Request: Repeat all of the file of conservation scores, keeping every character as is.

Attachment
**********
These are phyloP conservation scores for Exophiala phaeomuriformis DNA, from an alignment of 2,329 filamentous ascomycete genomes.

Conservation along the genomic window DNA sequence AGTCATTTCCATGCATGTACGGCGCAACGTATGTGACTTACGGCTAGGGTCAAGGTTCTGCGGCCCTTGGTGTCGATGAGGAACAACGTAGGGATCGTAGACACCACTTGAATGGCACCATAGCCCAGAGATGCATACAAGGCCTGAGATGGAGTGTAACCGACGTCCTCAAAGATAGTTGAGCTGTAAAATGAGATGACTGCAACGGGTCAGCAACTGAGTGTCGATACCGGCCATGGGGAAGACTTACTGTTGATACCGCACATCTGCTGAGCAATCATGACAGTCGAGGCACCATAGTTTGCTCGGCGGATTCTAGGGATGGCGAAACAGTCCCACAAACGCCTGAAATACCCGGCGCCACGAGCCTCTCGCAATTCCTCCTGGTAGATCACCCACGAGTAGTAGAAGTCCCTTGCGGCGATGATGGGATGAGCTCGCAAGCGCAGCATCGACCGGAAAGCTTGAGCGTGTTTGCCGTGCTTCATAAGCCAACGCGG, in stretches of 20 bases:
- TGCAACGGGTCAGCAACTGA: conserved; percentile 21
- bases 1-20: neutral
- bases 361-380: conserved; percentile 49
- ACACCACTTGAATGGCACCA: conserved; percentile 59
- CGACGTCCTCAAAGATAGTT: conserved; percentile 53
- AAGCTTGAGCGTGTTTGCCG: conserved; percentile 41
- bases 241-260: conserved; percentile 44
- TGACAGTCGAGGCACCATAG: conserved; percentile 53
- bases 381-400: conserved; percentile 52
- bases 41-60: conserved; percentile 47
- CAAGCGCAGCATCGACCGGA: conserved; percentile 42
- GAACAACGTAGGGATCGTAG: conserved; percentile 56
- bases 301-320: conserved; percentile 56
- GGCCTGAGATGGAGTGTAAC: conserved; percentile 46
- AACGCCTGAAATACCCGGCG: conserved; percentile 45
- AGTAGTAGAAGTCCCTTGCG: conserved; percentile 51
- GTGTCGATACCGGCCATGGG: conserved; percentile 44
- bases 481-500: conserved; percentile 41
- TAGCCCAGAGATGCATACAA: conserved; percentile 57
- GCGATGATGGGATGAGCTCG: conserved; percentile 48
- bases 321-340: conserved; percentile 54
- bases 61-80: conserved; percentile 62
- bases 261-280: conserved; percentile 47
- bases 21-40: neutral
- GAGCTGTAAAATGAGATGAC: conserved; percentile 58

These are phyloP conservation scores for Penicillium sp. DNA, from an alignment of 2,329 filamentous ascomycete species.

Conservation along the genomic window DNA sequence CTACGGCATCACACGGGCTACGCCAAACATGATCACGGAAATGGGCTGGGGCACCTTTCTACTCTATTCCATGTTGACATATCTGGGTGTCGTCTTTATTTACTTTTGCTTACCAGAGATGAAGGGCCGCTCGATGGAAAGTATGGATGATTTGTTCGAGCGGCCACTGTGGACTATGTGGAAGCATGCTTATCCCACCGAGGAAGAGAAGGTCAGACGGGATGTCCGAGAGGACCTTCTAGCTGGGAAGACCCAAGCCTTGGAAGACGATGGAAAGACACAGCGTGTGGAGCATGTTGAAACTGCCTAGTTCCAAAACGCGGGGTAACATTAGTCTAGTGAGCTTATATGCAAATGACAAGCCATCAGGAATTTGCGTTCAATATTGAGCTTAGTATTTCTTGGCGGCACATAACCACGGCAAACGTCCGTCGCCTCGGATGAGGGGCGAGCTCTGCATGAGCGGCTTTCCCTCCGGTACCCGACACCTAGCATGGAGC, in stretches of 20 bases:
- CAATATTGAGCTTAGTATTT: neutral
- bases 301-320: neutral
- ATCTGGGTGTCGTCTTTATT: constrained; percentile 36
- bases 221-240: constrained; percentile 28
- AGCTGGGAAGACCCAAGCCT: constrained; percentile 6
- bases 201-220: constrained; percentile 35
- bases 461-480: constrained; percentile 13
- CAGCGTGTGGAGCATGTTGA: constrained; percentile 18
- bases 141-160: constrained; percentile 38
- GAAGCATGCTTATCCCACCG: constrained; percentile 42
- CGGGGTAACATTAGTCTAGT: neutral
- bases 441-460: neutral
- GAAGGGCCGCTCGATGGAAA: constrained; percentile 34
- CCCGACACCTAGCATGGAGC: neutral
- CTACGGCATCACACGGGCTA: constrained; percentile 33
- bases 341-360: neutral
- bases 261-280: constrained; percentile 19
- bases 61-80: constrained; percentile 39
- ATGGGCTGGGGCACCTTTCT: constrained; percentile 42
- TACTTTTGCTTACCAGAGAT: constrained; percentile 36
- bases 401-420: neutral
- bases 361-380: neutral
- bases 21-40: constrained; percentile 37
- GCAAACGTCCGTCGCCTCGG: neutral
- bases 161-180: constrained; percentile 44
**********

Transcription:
These are phyloP conservation scores for Exophiala phaeomuriformis DNA, from an alignment of 2,329 filamentous ascomycete genomes.

Conservation along the genomic window DNA sequence AGTCATTTCCATGCATGTACGGCGCAACGTATGTGACTTACGGCTAGGGTCAAGGTTCTGCGGCCCTTGGTGTCGATGAGGAACAACGTAGGGATCGTAGACACCACTTGAATGGCACCATAGCCCAGAGATGCATACAAGGCCTGAGATGGAGTGTAACCGACGTCCTCAAAGATAGTTGAGCTGTAAAATGAGATGACTGCAACGGGTCAGCAACTGAGTGTCGATACCGGCCATGGGGAAGACTTACTGTTGATACCGCACATCTGCTGAGCAATCATGACAGTCGAGGCACCATAGTTTGCTCGGCGGATTCTAGGGATGGCGAAACAGTCCCACAAACGCCTGAAATACCCGGCGCCACGAGCCTCTCGCAATTCCTCCTGGTAGATCACCCACGAGTAGTAGAAGTCCCTTGCGGCGATGATGGGATGAGCTCGCAAGCGCAGCATCGACCGGAAAGCTTGAGCGTGTTTGCCGTGCTTCATAAGCCAACGCGG, in stretches of 20 bases:
- TGCAACGGGTCAGCAACTGA: conserved; percentile 21
- bases 1-20: neutral
- bases 361-380: conserved; percentile 49
- ACACCACTTGAATGGCACCA: conserved; percentile 59
- CGACGTCCTCAAAGATAGTT: conserved; percentile 53
- AAGCTTGAGCGTGTTTGCCG: conserved; percentile 41
- bases 241-260: conserved; percentile 44
- TGACAGTCGAGGCACCATAG: conserved; percentile 53
- bases 381-400: conserved; percentile 52
- bases 41-60: conserved; percentile 47
- CAAGCGCAGCATCGACCGGA: conserved; percentile 42
- GAACAACGTAGGGATCGTAG: conserved; percentile 56
- bases 301-320: conserved; percentile 56
- GGCCTGAGATGGAGTGTAAC: conserved; percentile 46
- AACGCCTGAAATACCCGGCG: conserved; percentile 45
- AGTAGTAGAAGTCCCTTGCG: conserved; percentile 51
- GTGTCGATACCGGCCATGGG: conserved; percentile 44
- bases 481-500: conserved; percentile 41
- TAGCCCAGAGATGCATACAA: conserved; percentile 57
- GCGATGATGGGATGAGCTCG: conserved; percentile 48
- bases 321-340: conserved; percentile 54
- bases 61-80: conserved; percentile 62
- bases 261-280: conserved; percentile 47
- bases 21-40: neutral
- GAGCTGTAAAATGAGATGAC: conserved; percentile 58

These are phyloP conservation scores for Penicillium sp. DNA, from an alignment of 2,329 filamentous ascomycete species.

Conservation along the genomic window DNA sequence CTACGGCATCACACGGGCTACGCCAAACATGATCACGGAAATGGGCTGGGGCACCTTTCTACTCTATTCCATGTTGACATATCTGGGTGTCGTCTTTATTTACTTTTGCTTACCAGAGATGAAGGGCCGCTCGATGGAAAGTATGGATGATTTGTTCGAGCGGCCACTGTGGACTATGTGGAAGCATGCTTATCCCACCGAGGAAGAGAAGGTCAGACGGGATGTCCGAGAGGACCTTCTAGCTGGGAAGACCCAAGCCTTGGAAGACGATGGAAAGACACAGCGTGTGGAGCATGTTGAAACTGCCTAGTTCCAAAACGCGGGGTAACATTAGTCTAGTGAGCTTATATGCAAATGACAAGCCATCAGGAATTTGCGTTCAATATTGAGCTTAGTATTTCTTGGCGGCACATAACCACGGCAAACGTCCGTCGCCTCGGATGAGGGGCGAGCTCTGCATGAGCGGCTTTCCCTCCGGTACCCGACACCTAGCATGGAGC, in stretches of 20 bases:
- CAATATTGAGCTTAGTATTT: neutral
- bases 301-320: neutral
- ATCTGGGTGTCGTCTTTATT: constrained; percentile 36
- bases 221-240: constrained; percentile 28
- AGCTGGGAAGACCCAAGCCT: constrained; percentile 6
- bases 201-220: constrained; percentile 35
- bases 461-480: constrained; percentile 13
- CAGCGTGTGGAGCATGTTGA: constrained; percentile 18
- bases 141-160: constrained; percentile 38
- GAAGCATGCTTATCCCACCG: constrained; percentile 42
- CGGGGTAACATTAGTCTAGT: neutral
- bases 441-460: neutral
- GAAGGGCCGCTCGATGGAAA: constrained; percentile 34
- CCCGACACCTAGCATGGAGC: neutral
- CTACGGCATCACACGGGCTA: constrained; percentile 33
- bases 341-360: neutral
- bases 261-280: constrained; percentile 19
- bases 61-80: constrained; percentile 39
- ATGGGCTGGGGCACCTTTCT: constrained; percentile 42
- TACTTTTGCTTACCAGAGAT: constrained; percentile 36
- bases 401-420: neutral
- bases 361-380: neutral
- bases 21-40: constrained; percentile 37
- GCAAACGTCCGTCGCCTCGG: neutral
- bases 161-180: constrained; percentile 44